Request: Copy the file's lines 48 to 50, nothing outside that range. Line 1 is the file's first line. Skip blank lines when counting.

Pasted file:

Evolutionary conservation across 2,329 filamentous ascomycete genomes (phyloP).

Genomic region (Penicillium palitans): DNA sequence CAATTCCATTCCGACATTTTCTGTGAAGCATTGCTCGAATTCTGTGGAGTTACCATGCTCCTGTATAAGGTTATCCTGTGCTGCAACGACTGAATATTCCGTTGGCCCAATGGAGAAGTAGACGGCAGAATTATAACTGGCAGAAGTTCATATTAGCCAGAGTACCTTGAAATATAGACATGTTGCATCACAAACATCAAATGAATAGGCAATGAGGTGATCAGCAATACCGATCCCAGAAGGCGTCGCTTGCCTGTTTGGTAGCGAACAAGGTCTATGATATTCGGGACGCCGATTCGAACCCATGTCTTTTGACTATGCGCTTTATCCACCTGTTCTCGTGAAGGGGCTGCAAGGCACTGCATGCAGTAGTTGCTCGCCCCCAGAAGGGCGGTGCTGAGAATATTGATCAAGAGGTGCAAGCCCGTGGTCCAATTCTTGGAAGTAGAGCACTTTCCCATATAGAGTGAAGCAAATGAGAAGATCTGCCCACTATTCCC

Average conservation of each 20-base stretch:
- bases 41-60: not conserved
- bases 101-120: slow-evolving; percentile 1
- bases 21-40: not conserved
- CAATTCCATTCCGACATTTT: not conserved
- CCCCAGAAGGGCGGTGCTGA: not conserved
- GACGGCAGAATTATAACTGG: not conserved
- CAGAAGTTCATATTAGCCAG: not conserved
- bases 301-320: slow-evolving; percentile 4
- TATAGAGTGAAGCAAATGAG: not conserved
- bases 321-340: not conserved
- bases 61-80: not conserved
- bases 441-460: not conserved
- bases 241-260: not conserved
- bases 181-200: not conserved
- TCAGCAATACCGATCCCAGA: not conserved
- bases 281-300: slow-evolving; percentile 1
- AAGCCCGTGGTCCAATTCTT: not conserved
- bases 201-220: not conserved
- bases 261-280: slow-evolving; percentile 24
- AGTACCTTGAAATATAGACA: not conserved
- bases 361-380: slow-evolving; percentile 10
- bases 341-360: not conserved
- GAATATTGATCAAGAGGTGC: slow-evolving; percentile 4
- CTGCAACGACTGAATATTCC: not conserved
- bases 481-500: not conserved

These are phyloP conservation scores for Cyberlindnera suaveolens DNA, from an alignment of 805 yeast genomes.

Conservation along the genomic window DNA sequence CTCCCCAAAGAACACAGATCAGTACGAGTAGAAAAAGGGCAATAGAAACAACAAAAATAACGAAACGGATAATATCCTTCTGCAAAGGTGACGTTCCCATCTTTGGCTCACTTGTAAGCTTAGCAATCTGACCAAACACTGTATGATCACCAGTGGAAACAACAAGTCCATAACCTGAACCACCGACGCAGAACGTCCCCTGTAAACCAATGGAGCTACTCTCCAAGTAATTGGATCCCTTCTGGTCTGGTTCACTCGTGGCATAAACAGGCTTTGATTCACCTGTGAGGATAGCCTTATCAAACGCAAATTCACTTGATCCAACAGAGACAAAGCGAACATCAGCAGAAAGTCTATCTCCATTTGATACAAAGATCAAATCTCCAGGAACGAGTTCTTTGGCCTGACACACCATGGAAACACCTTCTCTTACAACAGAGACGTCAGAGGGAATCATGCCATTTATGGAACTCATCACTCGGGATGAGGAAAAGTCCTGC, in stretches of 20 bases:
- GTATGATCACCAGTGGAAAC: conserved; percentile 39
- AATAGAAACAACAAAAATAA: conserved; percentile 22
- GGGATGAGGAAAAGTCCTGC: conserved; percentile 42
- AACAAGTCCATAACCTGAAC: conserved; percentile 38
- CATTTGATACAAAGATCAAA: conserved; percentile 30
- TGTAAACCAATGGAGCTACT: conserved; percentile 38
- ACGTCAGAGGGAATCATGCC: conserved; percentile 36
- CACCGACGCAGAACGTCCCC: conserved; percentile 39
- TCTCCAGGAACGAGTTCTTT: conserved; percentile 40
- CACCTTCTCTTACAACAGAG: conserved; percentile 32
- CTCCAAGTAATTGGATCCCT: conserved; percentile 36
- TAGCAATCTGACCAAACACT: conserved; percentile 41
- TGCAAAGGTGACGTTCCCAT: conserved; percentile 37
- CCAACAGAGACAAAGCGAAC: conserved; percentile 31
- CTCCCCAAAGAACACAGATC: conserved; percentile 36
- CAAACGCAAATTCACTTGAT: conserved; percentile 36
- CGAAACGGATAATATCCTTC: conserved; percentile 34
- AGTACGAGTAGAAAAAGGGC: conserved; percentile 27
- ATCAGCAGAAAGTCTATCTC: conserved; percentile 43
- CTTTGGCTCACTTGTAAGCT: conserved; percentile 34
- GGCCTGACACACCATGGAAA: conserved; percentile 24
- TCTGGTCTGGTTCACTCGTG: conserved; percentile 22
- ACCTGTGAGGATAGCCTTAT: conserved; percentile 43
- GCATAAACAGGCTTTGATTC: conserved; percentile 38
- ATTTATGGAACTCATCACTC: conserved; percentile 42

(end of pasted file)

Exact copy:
- AGTACGAGTAGAAAAAGGGC: conserved; percentile 27
- ATCAGCAGAAAGTCTATCTC: conserved; percentile 43
- CTTTGGCTCACTTGTAAGCT: conserved; percentile 34